If one pattern has emerged throughout an investigation of the video nasty scandal of the 1980s it is that a large portion of these ‘obscene’ films were of Italian origin. These often focused on either sexual violence, cannibalism or Nazi war crimes, but one of the lesser offensive was was Contamination, a science fiction horror released in the wake of the success of Alien. Shot by cult filmmaker Luigi Cozzi, working under the pseudonym Lewis Coates, the movie also blended elements of adventure films and ‘50s b-movies, but it would be scenes of exploding stomachs that would cause the film to fall foul of the British censors.
Cozzi had already worked on adaptations of Godzilla and Hercules when he was hired to capitalise on the success of Star Wars with his own space saga Starcrash. But it would be Contamination, released two years later, that would become Cozzi’s most infamous picture, in which he documented the discovery of alien eggs in an abandoned ship and the subsequent reaction from the military. Featuring Ian McCulloch, fresh from his role in Lucio Fulci’s Zombi (Zombie Flesh Eaters), another film to find its way onto the list of video nasties, Contamination would later be released on DVD by Anchor Bay with a less restrictive 15 certificate.
Luigi Cozzi looks back on the controversy that Contamination caused in the UK.
Were you surprised to discover that Contamination had been banned and labelled as a video nasty in the United Kingdom? When did you first hear about the BBFC (British Board of Film Classification)’s decision and were you surprised that your movie could offend or frighten so many people?
A few years ago I just happened to read in a movie magazine a short note saying that in the past some Italian exploitation movies, including my own movie Contamination, had been banned in Germany and in England according to their new censorship rules: this is the only thing I ever knew about this whole matter.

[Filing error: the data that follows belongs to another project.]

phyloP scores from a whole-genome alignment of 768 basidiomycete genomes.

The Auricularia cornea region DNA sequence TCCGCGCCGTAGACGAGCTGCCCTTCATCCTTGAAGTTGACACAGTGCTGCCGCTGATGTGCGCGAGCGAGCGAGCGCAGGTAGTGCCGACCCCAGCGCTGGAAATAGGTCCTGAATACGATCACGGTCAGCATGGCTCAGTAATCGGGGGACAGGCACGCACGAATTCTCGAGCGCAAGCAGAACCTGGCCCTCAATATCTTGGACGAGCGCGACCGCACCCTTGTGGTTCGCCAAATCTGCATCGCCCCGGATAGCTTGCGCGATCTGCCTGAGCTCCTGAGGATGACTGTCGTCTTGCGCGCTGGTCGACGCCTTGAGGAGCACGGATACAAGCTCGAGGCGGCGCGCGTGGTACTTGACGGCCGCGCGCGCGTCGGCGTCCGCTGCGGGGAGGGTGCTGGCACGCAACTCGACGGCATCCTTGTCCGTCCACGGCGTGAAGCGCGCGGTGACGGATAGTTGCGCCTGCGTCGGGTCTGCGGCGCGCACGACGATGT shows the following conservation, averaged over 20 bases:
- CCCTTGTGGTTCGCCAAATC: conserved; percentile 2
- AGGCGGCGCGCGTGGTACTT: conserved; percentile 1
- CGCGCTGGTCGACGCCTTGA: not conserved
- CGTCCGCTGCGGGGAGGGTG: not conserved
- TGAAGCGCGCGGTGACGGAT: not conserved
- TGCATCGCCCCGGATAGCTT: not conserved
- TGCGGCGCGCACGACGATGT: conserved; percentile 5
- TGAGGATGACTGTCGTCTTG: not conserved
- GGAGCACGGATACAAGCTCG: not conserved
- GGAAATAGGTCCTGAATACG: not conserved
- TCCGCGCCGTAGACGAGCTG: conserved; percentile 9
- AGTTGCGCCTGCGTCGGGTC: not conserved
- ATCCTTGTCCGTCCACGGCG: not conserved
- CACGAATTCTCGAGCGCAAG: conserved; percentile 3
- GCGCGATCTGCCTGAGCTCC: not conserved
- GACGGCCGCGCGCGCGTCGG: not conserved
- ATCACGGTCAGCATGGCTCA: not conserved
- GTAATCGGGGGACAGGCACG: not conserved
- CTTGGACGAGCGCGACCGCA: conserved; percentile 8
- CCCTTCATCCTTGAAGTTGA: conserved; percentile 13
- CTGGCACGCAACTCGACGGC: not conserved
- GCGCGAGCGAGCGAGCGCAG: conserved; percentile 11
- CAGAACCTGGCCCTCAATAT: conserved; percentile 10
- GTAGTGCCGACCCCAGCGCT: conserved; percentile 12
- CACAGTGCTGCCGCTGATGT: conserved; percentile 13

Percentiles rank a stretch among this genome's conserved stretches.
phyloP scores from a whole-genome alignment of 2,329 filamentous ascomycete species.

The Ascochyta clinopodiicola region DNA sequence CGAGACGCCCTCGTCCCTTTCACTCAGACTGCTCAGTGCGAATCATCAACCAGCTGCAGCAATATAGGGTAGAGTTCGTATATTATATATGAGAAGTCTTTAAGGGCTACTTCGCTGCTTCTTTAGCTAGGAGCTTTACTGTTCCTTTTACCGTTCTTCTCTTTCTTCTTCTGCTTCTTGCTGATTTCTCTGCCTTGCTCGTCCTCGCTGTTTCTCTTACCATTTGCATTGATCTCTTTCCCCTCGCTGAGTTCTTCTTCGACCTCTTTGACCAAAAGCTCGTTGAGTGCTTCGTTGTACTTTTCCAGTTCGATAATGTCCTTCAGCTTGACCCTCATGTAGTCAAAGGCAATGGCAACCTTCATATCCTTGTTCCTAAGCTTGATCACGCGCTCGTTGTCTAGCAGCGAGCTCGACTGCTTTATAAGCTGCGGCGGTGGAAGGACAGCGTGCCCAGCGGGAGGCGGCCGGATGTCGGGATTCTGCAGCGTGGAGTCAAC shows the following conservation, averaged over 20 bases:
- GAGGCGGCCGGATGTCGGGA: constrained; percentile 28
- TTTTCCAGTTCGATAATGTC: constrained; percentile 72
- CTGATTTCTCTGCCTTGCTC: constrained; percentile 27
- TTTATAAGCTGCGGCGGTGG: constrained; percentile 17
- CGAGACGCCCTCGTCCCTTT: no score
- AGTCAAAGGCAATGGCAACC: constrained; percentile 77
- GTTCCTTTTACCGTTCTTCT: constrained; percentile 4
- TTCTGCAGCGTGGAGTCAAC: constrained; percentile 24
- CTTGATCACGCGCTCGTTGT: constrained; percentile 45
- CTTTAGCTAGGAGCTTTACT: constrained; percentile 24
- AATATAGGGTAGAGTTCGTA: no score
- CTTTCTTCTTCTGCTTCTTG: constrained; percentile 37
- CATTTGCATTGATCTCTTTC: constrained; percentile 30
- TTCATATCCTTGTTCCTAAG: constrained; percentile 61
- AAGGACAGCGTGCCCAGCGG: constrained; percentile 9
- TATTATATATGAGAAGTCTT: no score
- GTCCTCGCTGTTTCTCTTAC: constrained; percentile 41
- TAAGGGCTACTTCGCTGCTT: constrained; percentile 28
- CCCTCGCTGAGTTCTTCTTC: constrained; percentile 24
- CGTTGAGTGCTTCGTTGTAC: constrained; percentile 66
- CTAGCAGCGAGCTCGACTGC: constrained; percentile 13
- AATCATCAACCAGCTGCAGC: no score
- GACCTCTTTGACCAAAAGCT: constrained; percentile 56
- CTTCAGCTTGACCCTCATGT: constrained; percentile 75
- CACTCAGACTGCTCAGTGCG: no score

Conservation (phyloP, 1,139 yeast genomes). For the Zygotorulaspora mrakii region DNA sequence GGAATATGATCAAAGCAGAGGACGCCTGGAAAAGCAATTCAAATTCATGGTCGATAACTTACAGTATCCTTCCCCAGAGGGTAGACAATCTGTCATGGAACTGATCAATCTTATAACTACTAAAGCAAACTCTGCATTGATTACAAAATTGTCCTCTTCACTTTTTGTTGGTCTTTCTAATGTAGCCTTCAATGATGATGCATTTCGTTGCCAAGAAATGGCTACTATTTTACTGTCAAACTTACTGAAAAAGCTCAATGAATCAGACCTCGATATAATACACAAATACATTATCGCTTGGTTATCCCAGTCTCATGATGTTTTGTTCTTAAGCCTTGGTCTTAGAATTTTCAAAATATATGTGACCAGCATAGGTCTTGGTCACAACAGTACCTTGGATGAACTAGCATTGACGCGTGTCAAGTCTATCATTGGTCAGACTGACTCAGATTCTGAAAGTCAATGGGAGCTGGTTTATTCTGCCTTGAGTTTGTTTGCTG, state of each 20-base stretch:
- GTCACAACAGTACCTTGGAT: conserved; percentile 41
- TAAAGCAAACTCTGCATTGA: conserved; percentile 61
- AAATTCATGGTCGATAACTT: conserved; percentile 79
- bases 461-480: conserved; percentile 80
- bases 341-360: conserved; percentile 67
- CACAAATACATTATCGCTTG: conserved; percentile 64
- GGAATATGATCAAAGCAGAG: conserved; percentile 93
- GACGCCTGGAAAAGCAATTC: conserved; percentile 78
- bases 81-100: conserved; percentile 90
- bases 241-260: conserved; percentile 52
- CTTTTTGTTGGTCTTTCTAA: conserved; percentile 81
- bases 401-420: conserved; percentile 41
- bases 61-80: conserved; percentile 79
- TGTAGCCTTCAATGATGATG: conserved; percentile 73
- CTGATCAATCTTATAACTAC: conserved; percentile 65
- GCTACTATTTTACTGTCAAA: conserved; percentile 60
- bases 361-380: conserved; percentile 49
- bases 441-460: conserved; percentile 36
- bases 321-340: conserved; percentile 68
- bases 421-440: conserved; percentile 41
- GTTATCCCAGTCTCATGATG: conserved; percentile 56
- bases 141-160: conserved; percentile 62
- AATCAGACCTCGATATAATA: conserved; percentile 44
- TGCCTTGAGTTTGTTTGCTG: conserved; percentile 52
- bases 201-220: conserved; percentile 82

Another important point. When we Italian directors made movies like Contamination or others all so violent and bloody, we were not working for the Italian market: in Italy most of these movies did not even get released in the teathers because usually, with just one or two lucky exceptions, they didn’t earn a cent at the box office.
Movies like Contamination or the zombies and the cannibals movies were made just to be sold on the foreign markets and usually there were very different cuts of the same movie: for instance, the Japanese (and Asian) market paid best but wanted an enormous quantity of blood and violence but no sex at all, while other countries (like the European ones) wanted less blood but much more sex and nude women and on. So these movies were shot and edited in different versions in order to make foreign buyers happy, so that every foreign buyer could decide which cut he liked best for his own market.
For my own Contamination, some Asian buyers asked us me to shoot a lot of blood for the Japan version, and actually that version was really a strong one, much bloodier than the European version that they later censored in Germany and in GB. But there was also a much milder version of the same movie, but both the GB and German buyers decided to buy instead the middle version with some more blood. You should ask them why.
All my best